Why is it called a “man hug” when two men put their arms around each other?
It’s not exactly news to anyone that men usually have a different relationship with their bodies than women. There isn’t as much pressure on them to look like photo-shopped models (a beer belly can be “cute,” while women are likely to be advised to lose some weight), but on the other hand, all the responsibility for whatever happens or does not happen in the bedroom seems to traditionally fall on men. The way society is structured, women are supposed to be insecure about their bodies and men should worry about how they make use of theirs in the bedroom.
Unless women are too overtly sexual (“sluts”), their bodies and behaviours are seen as sexually passive. This isn’t a reflection of reality—it’s actually an increasingly false stereotype, based on an out-dated assumption that women aren’t into sex as much as men are. However, most of these stereotypes are still alive and kicking.
As a result, behaviors that would likely be interpreted as sexual if a man were performing them are usually dubbed “friendly” if done by a woman—things like patting, hugging, putting an arm around someone, or even a smooch. In real life, this means that in western societies women are given more freedom to express their feelings physically (society generally gives women more space for being “emotional,” which, like anything, has its advantages and disadvantages). Female friends hug, hold hands, and sleep in one bed with no problems whatsoever.
Men, on the other hand, have worked out elaborate rituals to minimize physical contact or “institutionalize” it. (Hugging is OK if you’ve just had a baby or your football team won a major game.) That’s mostly because men are seen as sexual aggressors and male initiation of the physical contact is often interpreted as sexual. I’m the first one to admit I’m guilty of this myself. I have a few male friends who tend to do a lot of arm touching when they speak, and I find this uncomfortable. And it’s not just about private space violation—I don’t mind when my female friends, who I’m as close with, do the same thing.
Haven’t we all witnessed/been part of men awkwardly trying to show affection, not knowing whether to just stick their hands out or to go for a “man hug?” (Why does there even have to be a “man hug?” Isn’t it just a hug? Or are hugs female by definition?) I can’t imagine just sticking my hand out for a semi-formal handshake with my parents after not seeing them for months. And my male friends do this all the time.
Of course, this goes beyond contacts amongst adults. Some time ago, Hugo Schwyzer wrote an excellent post called “Hug Your Daughters,” addressed to the fathers in the audience. Somehow we don’t need to be asking mothers to physically show affection for their children, and it’s got nothing to do with women being more affectionate than men (although some undeniably are, but maybe they were simply brought up that way?). It’s rather about men worrying they will be “inappropriate.” And why would it be inappropriate? Why should hugging and being affectionate toward a family member be seen as wrong on any level? Well, it really is all about gender perceptions, stereotypes, and socialization. I’m a firm believer that these terms explain much more about individuals’ behavior than does evolutionary biology (and I’m actually trained as an evolutionary biologist!).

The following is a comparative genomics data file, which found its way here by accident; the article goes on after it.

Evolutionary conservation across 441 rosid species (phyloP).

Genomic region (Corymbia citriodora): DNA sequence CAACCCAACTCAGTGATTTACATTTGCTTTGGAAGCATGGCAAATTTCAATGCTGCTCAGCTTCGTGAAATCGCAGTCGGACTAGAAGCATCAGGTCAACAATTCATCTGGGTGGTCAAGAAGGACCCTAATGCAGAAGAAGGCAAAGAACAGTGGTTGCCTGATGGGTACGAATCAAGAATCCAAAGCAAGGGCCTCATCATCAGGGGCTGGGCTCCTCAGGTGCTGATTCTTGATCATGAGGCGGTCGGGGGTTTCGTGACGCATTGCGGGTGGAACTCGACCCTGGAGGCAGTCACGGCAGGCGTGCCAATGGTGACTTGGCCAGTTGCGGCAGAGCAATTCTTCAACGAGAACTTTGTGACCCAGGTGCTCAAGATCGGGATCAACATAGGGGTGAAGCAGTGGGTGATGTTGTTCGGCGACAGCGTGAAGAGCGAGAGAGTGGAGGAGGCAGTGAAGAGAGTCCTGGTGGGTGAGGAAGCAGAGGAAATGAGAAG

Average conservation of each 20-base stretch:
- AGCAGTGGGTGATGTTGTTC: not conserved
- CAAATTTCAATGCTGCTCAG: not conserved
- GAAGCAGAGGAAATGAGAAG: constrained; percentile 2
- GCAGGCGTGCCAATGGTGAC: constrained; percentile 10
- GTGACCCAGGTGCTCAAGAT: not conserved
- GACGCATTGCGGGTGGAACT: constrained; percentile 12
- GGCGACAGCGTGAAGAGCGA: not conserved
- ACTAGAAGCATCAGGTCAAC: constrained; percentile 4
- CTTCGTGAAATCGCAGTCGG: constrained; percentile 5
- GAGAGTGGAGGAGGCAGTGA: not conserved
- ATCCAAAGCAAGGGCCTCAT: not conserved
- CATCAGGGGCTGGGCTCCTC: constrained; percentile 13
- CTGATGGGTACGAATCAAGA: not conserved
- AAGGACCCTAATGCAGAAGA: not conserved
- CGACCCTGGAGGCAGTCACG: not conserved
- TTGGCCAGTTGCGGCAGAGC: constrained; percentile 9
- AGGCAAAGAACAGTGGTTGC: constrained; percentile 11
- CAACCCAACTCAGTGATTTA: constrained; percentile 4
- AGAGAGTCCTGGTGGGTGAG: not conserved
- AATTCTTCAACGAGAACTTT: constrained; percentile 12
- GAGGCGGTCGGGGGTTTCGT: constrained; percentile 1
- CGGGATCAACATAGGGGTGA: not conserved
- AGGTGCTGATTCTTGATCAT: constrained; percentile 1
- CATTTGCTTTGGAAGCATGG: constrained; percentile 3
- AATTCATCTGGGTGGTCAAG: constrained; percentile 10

Because society tells us (and science keeps disproving) that all men want is sex and they want it all the time, we get a little iffy about grown men hanging around small kids. If men think about sex all the time, what’s to stop them from doing so when they’re hugging a kid? And thinking about sex while hugging a kid is wrong on very many levels. But there’s an easy way out, right? Just stop hugging kids, or people generally, except for romantic partners.
Just recently another “all men are sexual predators waiting to happen” type of story got a lot of attention. A mommy blogger posted a piece on how outraged she is that her daughter’s preschool allows for men to accompany kids to the bathroom. The post has since been taken down, but before that happened anyone interested could read about how every man is a pedophile until proven otherwise. Her original post actually talks about how her husband is well aware of the potential danger he might seem to pose to other kids and is appropriately paranoid:
My husband said the same thing, that he would never dare be alone with a strange child, just because of the potential of false accusations. He even said that if he ever found himself home with Kira and a friend of hers that he would sit in one spot with a camera on him at all times until I came home LOL.
Lol? Seriously? Somehow I don’t find this at all funny—I actually think it’s a pretty sad statement about gender stereotypes in our society. Yes, most sentenced pedophiles are men, just as women constitute the vast majority of parents sentenced for inflicting disease and harm to their children to get medical attention (this used to be called the “Munchausen by proxy syndrome”). Yet we would never dare assume that every mom bringing her child to the hospital has hurt him or her, and similarly it’s wrong and harmful to assume that every man is a potential pedophile.
A lot of the talking, thinking, and arguing about sex and gender focuses on women. I think there are good historical and cultural reasons for this, but that’s not to say that men don’t have to tackle sexual stereotypes and gendered perceptions of their behavior every day. Making sweeping judgments about people’s sexual behaviours and interpersonal relationships based on gender is wrong, sexist—and very common. It would truly be to the benefit of all of us if we tried to put a stop to it.